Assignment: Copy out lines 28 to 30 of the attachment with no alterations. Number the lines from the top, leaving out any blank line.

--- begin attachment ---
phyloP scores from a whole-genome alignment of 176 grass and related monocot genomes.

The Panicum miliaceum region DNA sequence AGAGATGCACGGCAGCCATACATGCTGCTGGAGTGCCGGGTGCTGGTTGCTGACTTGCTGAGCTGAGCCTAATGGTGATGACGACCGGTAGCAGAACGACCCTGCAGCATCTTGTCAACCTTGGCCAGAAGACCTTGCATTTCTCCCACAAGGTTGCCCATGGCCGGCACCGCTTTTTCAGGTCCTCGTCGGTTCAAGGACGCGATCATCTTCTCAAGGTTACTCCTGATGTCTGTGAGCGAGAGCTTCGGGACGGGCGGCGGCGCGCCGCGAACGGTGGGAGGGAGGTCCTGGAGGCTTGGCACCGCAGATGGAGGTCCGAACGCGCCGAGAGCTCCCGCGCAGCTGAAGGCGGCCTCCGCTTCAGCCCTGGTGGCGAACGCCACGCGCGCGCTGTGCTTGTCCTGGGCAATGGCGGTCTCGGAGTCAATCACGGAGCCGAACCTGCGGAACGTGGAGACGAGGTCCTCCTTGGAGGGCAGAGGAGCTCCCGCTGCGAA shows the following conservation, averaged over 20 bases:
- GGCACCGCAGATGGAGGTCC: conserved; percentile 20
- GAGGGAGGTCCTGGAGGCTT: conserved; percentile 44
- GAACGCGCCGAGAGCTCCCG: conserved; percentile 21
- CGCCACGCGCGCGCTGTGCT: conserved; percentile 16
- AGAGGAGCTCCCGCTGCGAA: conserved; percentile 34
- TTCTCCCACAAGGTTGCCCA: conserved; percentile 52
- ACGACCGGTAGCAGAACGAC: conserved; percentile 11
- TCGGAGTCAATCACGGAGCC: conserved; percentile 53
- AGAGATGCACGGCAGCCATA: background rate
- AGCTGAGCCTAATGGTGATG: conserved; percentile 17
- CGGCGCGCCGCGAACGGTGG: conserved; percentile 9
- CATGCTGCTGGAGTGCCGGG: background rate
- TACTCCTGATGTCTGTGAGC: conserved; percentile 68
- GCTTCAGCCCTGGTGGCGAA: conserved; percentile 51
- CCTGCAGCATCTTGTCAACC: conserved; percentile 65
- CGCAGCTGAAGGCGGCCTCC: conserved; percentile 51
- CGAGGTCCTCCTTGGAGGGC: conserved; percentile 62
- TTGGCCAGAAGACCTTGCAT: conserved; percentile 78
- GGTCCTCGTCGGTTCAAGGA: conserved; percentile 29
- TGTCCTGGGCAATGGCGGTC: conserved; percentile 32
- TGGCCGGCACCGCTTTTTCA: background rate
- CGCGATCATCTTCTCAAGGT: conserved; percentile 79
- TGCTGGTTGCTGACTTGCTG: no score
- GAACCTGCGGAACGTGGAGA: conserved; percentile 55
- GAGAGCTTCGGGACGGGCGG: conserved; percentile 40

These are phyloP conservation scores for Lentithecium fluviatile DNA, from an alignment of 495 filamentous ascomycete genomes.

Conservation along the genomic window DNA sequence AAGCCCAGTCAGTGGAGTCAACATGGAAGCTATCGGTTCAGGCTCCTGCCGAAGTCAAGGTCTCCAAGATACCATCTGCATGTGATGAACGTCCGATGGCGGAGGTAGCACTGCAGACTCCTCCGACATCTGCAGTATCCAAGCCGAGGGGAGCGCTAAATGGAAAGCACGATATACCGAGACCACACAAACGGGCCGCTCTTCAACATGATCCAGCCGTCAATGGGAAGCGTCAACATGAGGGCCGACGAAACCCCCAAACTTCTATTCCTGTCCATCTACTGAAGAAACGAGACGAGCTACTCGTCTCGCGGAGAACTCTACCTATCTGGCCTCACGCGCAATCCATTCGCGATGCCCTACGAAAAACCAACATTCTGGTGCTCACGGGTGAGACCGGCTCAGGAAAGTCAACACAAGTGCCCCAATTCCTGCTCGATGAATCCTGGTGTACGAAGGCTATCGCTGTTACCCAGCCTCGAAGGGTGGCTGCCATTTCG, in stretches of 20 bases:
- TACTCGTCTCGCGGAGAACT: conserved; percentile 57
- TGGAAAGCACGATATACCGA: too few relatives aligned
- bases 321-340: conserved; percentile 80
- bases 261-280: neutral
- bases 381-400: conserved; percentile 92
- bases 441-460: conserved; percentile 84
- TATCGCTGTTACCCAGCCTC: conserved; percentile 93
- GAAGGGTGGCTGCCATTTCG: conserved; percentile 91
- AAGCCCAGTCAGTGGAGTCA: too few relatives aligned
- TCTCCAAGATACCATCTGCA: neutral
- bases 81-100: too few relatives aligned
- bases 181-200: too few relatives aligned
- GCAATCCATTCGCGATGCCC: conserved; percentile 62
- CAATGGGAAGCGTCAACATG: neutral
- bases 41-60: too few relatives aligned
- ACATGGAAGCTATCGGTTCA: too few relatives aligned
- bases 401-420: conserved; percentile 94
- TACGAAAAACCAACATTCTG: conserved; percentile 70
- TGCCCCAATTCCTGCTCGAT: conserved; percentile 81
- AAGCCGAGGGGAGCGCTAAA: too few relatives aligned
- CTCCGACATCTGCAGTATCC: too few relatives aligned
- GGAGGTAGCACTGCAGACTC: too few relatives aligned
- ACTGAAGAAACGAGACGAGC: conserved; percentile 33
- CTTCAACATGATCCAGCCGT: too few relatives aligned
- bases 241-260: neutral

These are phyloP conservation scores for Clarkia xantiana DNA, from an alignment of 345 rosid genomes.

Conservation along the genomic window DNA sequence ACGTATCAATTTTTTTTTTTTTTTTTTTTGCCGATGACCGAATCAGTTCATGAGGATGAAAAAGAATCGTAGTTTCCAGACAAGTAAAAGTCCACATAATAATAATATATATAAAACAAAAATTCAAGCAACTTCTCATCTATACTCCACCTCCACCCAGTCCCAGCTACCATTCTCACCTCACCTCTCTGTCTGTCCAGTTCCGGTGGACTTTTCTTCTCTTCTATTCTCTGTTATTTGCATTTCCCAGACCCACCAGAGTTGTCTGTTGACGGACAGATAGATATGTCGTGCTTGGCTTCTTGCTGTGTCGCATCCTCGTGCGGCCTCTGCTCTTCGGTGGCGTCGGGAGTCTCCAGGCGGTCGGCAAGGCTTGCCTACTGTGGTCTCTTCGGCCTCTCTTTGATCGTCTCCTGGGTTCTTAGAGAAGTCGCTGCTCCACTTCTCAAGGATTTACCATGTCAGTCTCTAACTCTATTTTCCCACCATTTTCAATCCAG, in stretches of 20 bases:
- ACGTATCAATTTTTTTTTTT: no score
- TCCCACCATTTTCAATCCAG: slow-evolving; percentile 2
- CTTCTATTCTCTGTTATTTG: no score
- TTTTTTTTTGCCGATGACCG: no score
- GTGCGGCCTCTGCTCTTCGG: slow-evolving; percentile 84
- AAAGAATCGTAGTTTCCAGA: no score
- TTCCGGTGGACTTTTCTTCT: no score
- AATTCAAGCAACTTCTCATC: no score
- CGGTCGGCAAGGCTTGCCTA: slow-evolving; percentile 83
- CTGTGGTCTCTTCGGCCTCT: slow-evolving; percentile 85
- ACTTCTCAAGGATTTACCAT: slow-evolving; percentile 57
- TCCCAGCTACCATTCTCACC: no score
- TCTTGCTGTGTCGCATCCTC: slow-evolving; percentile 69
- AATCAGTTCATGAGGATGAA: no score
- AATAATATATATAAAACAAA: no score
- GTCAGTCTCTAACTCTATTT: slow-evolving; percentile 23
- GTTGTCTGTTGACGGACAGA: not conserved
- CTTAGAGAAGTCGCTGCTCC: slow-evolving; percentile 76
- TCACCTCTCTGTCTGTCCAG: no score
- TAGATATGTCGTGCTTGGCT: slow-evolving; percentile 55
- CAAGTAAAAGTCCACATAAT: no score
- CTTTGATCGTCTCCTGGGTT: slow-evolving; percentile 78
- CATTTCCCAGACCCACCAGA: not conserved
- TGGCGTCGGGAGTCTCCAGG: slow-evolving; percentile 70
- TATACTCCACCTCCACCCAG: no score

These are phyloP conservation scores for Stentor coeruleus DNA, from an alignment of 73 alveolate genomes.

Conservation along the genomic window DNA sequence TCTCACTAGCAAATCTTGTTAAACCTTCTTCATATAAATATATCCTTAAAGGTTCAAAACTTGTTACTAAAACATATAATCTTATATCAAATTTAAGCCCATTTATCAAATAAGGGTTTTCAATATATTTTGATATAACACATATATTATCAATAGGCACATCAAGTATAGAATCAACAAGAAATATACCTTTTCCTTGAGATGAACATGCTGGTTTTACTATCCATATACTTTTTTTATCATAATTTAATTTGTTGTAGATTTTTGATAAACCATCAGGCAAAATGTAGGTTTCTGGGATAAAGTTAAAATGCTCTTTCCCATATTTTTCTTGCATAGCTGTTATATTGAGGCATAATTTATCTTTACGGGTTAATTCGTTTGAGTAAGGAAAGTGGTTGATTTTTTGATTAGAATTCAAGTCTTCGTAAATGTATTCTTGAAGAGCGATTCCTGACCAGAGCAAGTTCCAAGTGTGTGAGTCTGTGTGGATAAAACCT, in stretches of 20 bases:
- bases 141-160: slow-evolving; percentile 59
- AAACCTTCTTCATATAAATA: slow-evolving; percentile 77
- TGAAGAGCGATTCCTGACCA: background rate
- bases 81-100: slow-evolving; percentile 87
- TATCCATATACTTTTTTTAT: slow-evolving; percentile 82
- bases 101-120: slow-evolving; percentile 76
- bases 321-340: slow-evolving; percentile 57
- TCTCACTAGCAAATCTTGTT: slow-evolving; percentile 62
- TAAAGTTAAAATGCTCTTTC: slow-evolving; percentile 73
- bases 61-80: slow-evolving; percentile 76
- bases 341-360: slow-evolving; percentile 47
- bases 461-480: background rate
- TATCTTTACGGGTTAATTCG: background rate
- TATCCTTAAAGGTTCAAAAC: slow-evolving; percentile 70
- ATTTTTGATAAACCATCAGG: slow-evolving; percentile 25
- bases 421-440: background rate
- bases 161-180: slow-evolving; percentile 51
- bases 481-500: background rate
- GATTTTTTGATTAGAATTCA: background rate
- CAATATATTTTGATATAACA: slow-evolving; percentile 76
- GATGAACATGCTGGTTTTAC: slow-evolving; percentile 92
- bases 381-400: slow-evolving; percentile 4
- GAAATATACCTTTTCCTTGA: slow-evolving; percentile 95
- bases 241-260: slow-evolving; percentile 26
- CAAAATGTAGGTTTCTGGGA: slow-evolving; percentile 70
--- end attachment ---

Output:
These are phyloP conservation scores for Lentithecium fluviatile DNA, from an alignment of 495 filamentous ascomycete genomes.

Conservation along the genomic window DNA sequence AAGCCCAGTCAGTGGAGTCAACATGGAAGCTATCGGTTCAGGCTCCTGCCGAAGTCAAGGTCTCCAAGATACCATCTGCATGTGATGAACGTCCGATGGCGGAGGTAGCACTGCAGACTCCTCCGACATCTGCAGTATCCAAGCCGAGGGGAGCGCTAAATGGAAAGCACGATATACCGAGACCACACAAACGGGCCGCTCTTCAACATGATCCAGCCGTCAATGGGAAGCGTCAACATGAGGGCCGACGAAACCCCCAAACTTCTATTCCTGTCCATCTACTGAAGAAACGAGACGAGCTACTCGTCTCGCGGAGAACTCTACCTATCTGGCCTCACGCGCAATCCATTCGCGATGCCCTACGAAAAACCAACATTCTGGTGCTCACGGGTGAGACCGGCTCAGGAAAGTCAACACAAGTGCCCCAATTCCTGCTCGATGAATCCTGGTGTACGAAGGCTATCGCTGTTACCCAGCCTCGAAGGGTGGCTGCCATTTCG, in stretches of 20 bases:
- TACTCGTCTCGCGGAGAACT: conserved; percentile 57